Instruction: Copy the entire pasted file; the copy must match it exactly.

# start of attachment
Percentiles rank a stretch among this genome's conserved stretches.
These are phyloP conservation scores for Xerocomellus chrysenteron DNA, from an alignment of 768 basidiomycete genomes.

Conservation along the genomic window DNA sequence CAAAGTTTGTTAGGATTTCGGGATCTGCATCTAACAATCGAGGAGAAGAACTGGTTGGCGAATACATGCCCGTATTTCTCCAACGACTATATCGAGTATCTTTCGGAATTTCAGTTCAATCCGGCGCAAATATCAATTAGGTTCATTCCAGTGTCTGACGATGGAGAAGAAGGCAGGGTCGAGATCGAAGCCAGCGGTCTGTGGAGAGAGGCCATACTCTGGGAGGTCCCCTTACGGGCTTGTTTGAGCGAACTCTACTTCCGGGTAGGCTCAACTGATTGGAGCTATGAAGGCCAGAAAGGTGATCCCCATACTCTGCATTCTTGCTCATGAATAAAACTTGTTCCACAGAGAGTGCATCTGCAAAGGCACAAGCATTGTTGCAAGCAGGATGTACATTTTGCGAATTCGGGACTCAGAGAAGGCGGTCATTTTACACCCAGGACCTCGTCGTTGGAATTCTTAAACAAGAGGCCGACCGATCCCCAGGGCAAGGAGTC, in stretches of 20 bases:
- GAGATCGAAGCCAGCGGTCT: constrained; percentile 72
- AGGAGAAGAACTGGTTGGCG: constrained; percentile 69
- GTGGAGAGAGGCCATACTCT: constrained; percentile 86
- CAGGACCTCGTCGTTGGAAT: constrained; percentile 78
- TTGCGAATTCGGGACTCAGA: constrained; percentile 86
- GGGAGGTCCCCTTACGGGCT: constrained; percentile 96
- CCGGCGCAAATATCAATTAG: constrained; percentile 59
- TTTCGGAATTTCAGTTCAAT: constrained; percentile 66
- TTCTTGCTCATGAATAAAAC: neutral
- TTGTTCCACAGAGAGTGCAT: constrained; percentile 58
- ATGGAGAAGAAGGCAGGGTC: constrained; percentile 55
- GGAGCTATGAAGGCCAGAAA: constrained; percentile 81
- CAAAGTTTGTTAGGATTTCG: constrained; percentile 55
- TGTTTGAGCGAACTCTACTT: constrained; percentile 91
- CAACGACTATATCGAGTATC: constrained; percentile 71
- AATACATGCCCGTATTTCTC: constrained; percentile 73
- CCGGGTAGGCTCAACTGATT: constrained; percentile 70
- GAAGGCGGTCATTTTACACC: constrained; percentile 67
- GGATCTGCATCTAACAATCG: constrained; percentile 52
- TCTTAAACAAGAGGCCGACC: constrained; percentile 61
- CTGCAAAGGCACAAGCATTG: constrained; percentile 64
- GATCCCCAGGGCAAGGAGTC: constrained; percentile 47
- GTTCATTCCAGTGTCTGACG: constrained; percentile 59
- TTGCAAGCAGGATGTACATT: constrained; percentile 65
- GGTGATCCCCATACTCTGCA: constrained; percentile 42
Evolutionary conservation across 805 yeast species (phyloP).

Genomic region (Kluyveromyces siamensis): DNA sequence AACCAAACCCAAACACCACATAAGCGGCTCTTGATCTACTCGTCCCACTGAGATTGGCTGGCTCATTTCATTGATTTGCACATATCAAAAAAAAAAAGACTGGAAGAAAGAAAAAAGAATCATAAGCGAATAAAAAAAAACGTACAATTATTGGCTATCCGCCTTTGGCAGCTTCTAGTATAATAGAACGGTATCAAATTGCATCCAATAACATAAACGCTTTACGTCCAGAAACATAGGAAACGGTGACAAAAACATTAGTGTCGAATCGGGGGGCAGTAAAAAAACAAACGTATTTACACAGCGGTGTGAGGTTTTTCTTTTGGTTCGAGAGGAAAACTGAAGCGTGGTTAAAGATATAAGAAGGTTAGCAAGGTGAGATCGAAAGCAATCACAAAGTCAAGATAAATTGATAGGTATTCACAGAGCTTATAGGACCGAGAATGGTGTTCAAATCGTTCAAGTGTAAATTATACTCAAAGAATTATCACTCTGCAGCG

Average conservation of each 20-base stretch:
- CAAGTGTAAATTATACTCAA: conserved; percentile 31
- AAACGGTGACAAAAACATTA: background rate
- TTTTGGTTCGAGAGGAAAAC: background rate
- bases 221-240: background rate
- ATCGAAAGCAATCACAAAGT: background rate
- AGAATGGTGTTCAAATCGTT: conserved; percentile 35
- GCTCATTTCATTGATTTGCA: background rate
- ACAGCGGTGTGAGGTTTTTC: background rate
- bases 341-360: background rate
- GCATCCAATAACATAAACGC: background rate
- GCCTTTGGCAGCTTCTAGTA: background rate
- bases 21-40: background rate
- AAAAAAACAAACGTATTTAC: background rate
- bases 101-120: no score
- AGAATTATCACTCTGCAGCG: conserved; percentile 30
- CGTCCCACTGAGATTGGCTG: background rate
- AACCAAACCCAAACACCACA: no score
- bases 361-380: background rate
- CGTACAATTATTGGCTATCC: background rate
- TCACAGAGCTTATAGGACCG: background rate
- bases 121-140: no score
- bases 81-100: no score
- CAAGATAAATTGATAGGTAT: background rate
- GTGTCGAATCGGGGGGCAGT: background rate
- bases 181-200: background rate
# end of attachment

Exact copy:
Percentiles rank a stretch among this genome's conserved stretches.
These are phyloP conservation scores for Xerocomellus chrysenteron DNA, from an alignment of 768 basidiomycete genomes.

Conservation along the genomic window DNA sequence CAAAGTTTGTTAGGATTTCGGGATCTGCATCTAACAATCGAGGAGAAGAACTGGTTGGCGAATACATGCCCGTATTTCTCCAACGACTATATCGAGTATCTTTCGGAATTTCAGTTCAATCCGGCGCAAATATCAATTAGGTTCATTCCAGTGTCTGACGATGGAGAAGAAGGCAGGGTCGAGATCGAAGCCAGCGGTCTGTGGAGAGAGGCCATACTCTGGGAGGTCCCCTTACGGGCTTGTTTGAGCGAACTCTACTTCCGGGTAGGCTCAACTGATTGGAGCTATGAAGGCCAGAAAGGTGATCCCCATACTCTGCATTCTTGCTCATGAATAAAACTTGTTCCACAGAGAGTGCATCTGCAAAGGCACAAGCATTGTTGCAAGCAGGATGTACATTTTGCGAATTCGGGACTCAGAGAAGGCGGTCATTTTACACCCAGGACCTCGTCGTTGGAATTCTTAAACAAGAGGCCGACCGATCCCCAGGGCAAGGAGTC, in stretches of 20 bases:
- GAGATCGAAGCCAGCGGTCT: constrained; percentile 72
- AGGAGAAGAACTGGTTGGCG: constrained; percentile 69
- GTGGAGAGAGGCCATACTCT: constrained; percentile 86
- CAGGACCTCGTCGTTGGAAT: constrained; percentile 78
- TTGCGAATTCGGGACTCAGA: constrained; percentile 86
- GGGAGGTCCCCTTACGGGCT: constrained; percentile 96
- CCGGCGCAAATATCAATTAG: constrained; percentile 59
- TTTCGGAATTTCAGTTCAAT: constrained; percentile 66
- TTCTTGCTCATGAATAAAAC: neutral
- TTGTTCCACAGAGAGTGCAT: constrained; percentile 58
- ATGGAGAAGAAGGCAGGGTC: constrained; percentile 55
- GGAGCTATGAAGGCCAGAAA: constrained; percentile 81
- CAAAGTTTGTTAGGATTTCG: constrained; percentile 55
- TGTTTGAGCGAACTCTACTT: constrained; percentile 91
- CAACGACTATATCGAGTATC: constrained; percentile 71
- AATACATGCCCGTATTTCTC: constrained; percentile 73
- CCGGGTAGGCTCAACTGATT: constrained; percentile 70
- GAAGGCGGTCATTTTACACC: constrained; percentile 67
- GGATCTGCATCTAACAATCG: constrained; percentile 52
- TCTTAAACAAGAGGCCGACC: constrained; percentile 61
- CTGCAAAGGCACAAGCATTG: constrained; percentile 64
- GATCCCCAGGGCAAGGAGTC: constrained; percentile 47
- GTTCATTCCAGTGTCTGACG: constrained; percentile 59
- TTGCAAGCAGGATGTACATT: constrained; percentile 65
- GGTGATCCCCATACTCTGCA: constrained; percentile 42
Evolutionary conservation across 805 yeast species (phyloP).

Genomic region (Kluyveromyces siamensis): DNA sequence AACCAAACCCAAACACCACATAAGCGGCTCTTGATCTACTCGTCCCACTGAGATTGGCTGGCTCATTTCATTGATTTGCACATATCAAAAAAAAAAAGACTGGAAGAAAGAAAAAAGAATCATAAGCGAATAAAAAAAAACGTACAATTATTGGCTATCCGCCTTTGGCAGCTTCTAGTATAATAGAACGGTATCAAATTGCATCCAATAACATAAACGCTTTACGTCCAGAAACATAGGAAACGGTGACAAAAACATTAGTGTCGAATCGGGGGGCAGTAAAAAAACAAACGTATTTACACAGCGGTGTGAGGTTTTTCTTTTGGTTCGAGAGGAAAACTGAAGCGTGGTTAAAGATATAAGAAGGTTAGCAAGGTGAGATCGAAAGCAATCACAAAGTCAAGATAAATTGATAGGTATTCACAGAGCTTATAGGACCGAGAATGGTGTTCAAATCGTTCAAGTGTAAATTATACTCAAAGAATTATCACTCTGCAGCG

Average conservation of each 20-base stretch:
- CAAGTGTAAATTATACTCAA: conserved; percentile 31
- AAACGGTGACAAAAACATTA: background rate
- TTTTGGTTCGAGAGGAAAAC: background rate
- bases 221-240: background rate
- ATCGAAAGCAATCACAAAGT: background rate
- AGAATGGTGTTCAAATCGTT: conserved; percentile 35
- GCTCATTTCATTGATTTGCA: background rate
- ACAGCGGTGTGAGGTTTTTC: background rate
- bases 341-360: background rate
- GCATCCAATAACATAAACGC: background rate
- GCCTTTGGCAGCTTCTAGTA: background rate
- bases 21-40: background rate
- AAAAAAACAAACGTATTTAC: background rate
- bases 101-120: no score
- AGAATTATCACTCTGCAGCG: conserved; percentile 30
- CGTCCCACTGAGATTGGCTG: background rate
- AACCAAACCCAAACACCACA: no score
- bases 361-380: background rate
- CGTACAATTATTGGCTATCC: background rate
- TCACAGAGCTTATAGGACCG: background rate
- bases 121-140: no score
- bases 81-100: no score
- CAAGATAAATTGATAGGTAT: background rate
- GTGTCGAATCGGGGGGCAGT: background rate
- bases 181-200: background rate